City Councilwoman Carol Berz last week was cleared of a complaint that she misrepresented herself as a lawyer during her race for City Council District 6.
The grievance committee of the state Alternative Dispute Resolution Commission found that complainant Barry Abbott had not demonstrated that Dr. Berz, a mediator, had broken any commission rules, Dr. Berz's attorney, Roger Dickson, said Friday after the hearing.
"Now she can move on and serve the people of the community," Mr. Dickson said.
Dr. Berz, who won the February special election for District 6 over five challengers, has said she has a law degree but does not practice law.
Mr. Abbott filed the complaint based on information he got from fellow attorney Robin Flores, according to a Feb. 7 letter that accompanied the complaint to the state. Mr. Flores backed District 6 candidate Melinda Hickey in the special election.
Of plastic and automobiles
Using some Tupperware containers as props, a District 5 applicant touted her "independent sales" experience as the City Council considered candidates for the interim appointment last week.
Angela Clark brought out containers as she referenced her past as a saleswoman of plastic wares -- one of several previous jobs she ticked off in describing her work experience and how that would help her serve in city government.
"This would be good for a home, office, a City Council break room or wherever," she said.
Soon after, Council Chairwoman Linda Bennett urged Ms. Clark to finish up her presentation as she quickly approached her three-minute time limit.
As she closed, the applicant asked council members to look at her like a vehicle, both as an "Explorer" and a "Navigator."
"I will explore the facts, issues and policies, and (as a) navigator, I will give direction, guidance and information," she said. "So choose me as your next City Council leader."
After hearing from Ms. Clark, Beatrice Hicks, Thomas Scott, Walter Williams and Luther Shockley, the City Council selected Mr. Shockley for the District 5 seat.
Mr. Shockley, a retired principal, will hold the District 5 seat -- recently resigned by former Councilman John "Duke" Franklin Jr. -- until the fall. A replacement for the seat will be elected in a Nov. 4 special race.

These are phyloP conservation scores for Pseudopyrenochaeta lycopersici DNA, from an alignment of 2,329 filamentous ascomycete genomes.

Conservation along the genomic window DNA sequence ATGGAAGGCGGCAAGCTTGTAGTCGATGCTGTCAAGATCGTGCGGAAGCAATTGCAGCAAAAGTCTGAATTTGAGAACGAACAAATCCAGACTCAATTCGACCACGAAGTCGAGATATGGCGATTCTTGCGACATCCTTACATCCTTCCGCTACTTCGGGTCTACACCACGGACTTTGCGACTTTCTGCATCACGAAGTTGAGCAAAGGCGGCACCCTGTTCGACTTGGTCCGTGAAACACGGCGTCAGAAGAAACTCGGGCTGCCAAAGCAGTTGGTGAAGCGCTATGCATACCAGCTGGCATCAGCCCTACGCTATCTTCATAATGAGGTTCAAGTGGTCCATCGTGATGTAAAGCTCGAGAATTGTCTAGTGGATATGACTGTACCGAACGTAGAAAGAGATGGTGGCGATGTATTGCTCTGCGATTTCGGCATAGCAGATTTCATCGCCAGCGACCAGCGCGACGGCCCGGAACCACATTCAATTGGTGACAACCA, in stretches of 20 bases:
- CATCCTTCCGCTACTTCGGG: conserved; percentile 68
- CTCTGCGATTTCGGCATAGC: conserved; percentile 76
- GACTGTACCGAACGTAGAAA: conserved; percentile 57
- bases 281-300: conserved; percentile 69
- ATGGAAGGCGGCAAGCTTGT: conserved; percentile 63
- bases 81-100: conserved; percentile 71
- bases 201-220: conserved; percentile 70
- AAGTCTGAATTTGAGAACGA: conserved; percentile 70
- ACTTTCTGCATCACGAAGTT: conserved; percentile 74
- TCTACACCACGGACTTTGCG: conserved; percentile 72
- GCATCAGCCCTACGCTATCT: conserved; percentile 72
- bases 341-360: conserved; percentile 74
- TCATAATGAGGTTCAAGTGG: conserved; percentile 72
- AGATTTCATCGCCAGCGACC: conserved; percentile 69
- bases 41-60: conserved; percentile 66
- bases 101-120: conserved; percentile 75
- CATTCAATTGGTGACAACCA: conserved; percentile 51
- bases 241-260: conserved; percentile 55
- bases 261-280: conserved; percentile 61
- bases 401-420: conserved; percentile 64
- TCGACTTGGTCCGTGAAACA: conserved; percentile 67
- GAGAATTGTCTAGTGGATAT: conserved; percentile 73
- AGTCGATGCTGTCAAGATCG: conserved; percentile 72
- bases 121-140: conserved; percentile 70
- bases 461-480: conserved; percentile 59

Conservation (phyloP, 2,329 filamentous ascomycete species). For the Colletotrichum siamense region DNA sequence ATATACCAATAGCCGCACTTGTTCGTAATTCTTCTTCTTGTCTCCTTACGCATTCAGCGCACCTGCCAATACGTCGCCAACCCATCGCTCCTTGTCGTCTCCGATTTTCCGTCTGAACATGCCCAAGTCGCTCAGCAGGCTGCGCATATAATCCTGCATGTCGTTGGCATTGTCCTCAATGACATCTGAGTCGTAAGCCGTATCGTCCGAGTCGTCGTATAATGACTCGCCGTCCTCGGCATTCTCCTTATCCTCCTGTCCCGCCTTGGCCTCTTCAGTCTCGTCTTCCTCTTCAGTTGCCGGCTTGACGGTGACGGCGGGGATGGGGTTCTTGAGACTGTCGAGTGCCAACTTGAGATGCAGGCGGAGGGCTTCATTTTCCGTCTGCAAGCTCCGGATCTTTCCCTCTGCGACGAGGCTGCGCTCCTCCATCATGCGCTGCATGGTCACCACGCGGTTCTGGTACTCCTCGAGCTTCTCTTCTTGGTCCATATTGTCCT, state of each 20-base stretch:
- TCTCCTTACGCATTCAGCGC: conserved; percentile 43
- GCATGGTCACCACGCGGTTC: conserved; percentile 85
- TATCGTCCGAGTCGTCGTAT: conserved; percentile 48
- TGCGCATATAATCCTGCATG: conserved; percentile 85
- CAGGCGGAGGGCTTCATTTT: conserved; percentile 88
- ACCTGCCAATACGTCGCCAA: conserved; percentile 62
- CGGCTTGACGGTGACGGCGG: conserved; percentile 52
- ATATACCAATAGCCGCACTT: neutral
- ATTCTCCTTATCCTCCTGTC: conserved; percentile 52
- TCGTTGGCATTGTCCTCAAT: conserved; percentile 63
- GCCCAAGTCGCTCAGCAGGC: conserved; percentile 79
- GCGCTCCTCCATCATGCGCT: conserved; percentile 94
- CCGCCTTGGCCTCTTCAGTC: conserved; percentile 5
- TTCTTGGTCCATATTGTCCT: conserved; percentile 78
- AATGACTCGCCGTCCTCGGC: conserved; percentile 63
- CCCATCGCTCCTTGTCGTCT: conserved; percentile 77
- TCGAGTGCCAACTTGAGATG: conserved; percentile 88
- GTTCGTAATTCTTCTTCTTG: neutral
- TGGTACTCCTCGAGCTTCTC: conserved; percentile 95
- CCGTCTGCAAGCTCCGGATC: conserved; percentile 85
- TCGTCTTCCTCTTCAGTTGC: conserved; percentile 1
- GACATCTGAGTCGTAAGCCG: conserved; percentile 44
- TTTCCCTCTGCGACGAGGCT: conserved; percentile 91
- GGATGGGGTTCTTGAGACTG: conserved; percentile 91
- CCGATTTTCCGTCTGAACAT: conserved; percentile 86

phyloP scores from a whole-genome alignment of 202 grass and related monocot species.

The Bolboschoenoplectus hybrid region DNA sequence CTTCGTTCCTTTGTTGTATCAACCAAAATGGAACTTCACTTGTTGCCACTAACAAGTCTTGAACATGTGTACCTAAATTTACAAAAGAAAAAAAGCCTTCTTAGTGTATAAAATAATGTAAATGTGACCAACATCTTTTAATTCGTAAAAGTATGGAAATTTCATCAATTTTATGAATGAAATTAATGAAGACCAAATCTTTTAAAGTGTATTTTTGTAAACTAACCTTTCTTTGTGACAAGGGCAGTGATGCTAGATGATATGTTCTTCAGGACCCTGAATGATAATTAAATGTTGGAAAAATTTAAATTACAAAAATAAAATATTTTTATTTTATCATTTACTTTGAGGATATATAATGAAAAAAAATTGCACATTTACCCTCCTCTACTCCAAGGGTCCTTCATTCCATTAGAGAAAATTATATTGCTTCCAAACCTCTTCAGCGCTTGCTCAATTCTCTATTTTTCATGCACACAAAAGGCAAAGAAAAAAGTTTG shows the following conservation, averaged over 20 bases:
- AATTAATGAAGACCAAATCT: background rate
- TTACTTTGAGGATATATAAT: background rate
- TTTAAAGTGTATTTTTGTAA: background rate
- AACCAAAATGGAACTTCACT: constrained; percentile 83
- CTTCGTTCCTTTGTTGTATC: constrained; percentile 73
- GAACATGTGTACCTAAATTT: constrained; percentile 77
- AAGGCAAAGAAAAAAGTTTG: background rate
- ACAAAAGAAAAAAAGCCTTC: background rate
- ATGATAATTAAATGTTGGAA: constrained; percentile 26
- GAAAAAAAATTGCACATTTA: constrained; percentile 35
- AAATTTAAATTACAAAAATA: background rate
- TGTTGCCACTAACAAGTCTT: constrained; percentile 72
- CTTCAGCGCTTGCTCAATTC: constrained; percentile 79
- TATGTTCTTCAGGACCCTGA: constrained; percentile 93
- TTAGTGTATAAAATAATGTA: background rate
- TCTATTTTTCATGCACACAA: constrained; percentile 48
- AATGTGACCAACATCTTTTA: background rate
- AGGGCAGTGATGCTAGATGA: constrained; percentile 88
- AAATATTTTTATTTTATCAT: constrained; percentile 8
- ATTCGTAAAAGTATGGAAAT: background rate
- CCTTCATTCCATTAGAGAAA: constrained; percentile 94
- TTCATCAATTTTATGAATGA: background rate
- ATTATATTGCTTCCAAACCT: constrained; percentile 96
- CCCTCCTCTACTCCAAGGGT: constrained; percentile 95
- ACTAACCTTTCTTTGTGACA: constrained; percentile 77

Mr. Franklin has pleaded not guilty to charges stemming from a federal drug investigation.
winters offers reward for missing signs
Jim Winters, independent candidate for Hamilton County sheriff, is offering a $500 reward for what he said was about $2,500 worth of signs missing from several areas of the county.
"It seems to be an organized effort throughout the county instead of random maliciousness," a Winters campaign news release states.
The release states that Mr. Winters contacted the sheriff's department to report the missing signs but no report was taken.
Likewise, he contacted the city's Public Works Department to ask if they removed the signs. According to the release, officials said they have not removed the signs.
Republican sheriff candidate Jim Hammond said he has had no signs removed. He did say, however, that he has been contacted by officials to remove some signs that were placed incorrectly.
Mr. Hammond has recently been campaigning on the social networking site Facebook.
Ads on the site feature a picture of Mr. Hammond and remind readers that early voting in the election is July 18 to Aug. 2.
In addition to Mr. Hammond and Mr. Winters, Democrat Greg Beck, independent candidate Tim Akins and write-in candidate Fred Fuson are seeking the office.
The sheriff election is Aug. 7.
paying not to pay
The Hamilton County Commission on Thursday gave preliminary approval to a resolution to spend up to $65,000 to help fight Tennessee-American Water Co.'s proposed 20 percent rate increase.
County Mayor Claude Ramsey said the cost is a one-time expense in the county's joint effort with the city of Chattanooga and the Chattanooga Manufacturers Association to challenge the increase before the Tennessee Regulatory Authority.
The County Commission will vote on the resolution Wednesday.
The company's last rate increase, 12.3 percent, went into effect in May 2007. Company officials have said the requested rate increase likely would go into effect sometime in September, after the regulatory authority's review.
CHA's web site in transition
Around the same time the Chattanooga Housing Authority experienced financial problems resulting in the layoff of 56 employees, the agency's Web site at www.openingdoors.org also become inoperable.
The Web site which once included notices about upcoming board meetings, CHA properties and employment opportunities, is no longer working.
CHA's public information coordinator Cheryl Marsh said the Web site is in transition, but could not say when it will be working again. Several CHA employees have changed their e-mail address from the openingdoors.org domain to chahousing.org.
Overheard on the police scanner on the animal services channel from an officer talking about roadkill:
"He's just marinatin' in the sun with blow flies and maggots and all that stuff. All you gotta do is cut into it and pop goes the opossum."
Compiled by staff writers Michael Davis, Matt Wilson, Jacqueline Koch and Yolanda Putman.
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